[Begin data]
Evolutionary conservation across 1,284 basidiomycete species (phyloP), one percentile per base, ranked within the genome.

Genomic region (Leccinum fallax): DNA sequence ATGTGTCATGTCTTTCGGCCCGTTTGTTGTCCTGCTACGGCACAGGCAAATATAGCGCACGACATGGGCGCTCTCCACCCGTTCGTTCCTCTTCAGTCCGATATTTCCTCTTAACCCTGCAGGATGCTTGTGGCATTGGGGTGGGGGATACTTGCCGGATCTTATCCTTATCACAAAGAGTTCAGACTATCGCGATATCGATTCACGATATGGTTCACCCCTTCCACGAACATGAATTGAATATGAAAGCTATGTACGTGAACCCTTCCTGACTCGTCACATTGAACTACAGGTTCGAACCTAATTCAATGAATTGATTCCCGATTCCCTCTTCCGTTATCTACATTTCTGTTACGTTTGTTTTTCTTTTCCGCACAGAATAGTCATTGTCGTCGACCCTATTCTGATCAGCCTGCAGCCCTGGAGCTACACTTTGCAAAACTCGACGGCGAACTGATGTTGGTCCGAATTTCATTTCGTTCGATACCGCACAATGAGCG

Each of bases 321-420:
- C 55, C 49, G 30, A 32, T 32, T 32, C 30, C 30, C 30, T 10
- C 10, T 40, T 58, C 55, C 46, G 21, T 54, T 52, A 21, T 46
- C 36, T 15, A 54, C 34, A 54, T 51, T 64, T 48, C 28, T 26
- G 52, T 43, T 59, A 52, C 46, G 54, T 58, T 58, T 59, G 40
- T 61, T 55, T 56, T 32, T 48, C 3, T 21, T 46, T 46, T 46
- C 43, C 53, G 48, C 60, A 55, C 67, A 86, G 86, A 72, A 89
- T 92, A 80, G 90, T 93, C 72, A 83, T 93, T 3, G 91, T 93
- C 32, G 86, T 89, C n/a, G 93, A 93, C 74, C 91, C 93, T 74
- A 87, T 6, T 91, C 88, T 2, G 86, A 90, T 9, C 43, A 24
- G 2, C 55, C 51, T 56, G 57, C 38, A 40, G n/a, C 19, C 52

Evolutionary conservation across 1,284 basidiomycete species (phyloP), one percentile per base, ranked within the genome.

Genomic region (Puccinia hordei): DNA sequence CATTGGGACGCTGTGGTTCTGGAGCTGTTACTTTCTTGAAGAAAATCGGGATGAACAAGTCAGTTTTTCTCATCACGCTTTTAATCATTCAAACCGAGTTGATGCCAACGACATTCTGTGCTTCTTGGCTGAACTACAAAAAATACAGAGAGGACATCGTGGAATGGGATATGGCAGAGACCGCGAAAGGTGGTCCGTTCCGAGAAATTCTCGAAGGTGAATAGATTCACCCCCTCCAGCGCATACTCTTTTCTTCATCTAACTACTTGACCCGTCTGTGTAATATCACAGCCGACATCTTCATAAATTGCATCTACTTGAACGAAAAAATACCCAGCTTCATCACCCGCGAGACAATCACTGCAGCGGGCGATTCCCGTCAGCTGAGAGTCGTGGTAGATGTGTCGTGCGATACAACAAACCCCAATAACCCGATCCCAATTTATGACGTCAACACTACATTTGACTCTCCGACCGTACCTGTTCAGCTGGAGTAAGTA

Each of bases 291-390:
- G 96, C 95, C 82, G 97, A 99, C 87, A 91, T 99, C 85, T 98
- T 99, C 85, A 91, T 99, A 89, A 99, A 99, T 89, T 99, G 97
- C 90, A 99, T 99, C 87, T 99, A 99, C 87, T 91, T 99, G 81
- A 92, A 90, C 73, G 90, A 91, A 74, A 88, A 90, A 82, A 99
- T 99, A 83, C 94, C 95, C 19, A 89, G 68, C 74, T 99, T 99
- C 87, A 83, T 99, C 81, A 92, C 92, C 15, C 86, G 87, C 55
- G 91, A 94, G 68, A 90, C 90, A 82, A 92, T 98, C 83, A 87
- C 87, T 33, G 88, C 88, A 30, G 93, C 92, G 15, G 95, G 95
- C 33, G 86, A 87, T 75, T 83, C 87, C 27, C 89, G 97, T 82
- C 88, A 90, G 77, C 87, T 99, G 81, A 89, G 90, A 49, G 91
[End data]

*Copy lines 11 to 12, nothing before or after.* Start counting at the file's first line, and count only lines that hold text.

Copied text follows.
- C 32, G 86, T 89, C n/a, G 93, A 93, C 74, C 91, C 93, T 74
- A 87, T 6, T 91, C 88, T 2, G 86, A 90, T 9, C 43, A 24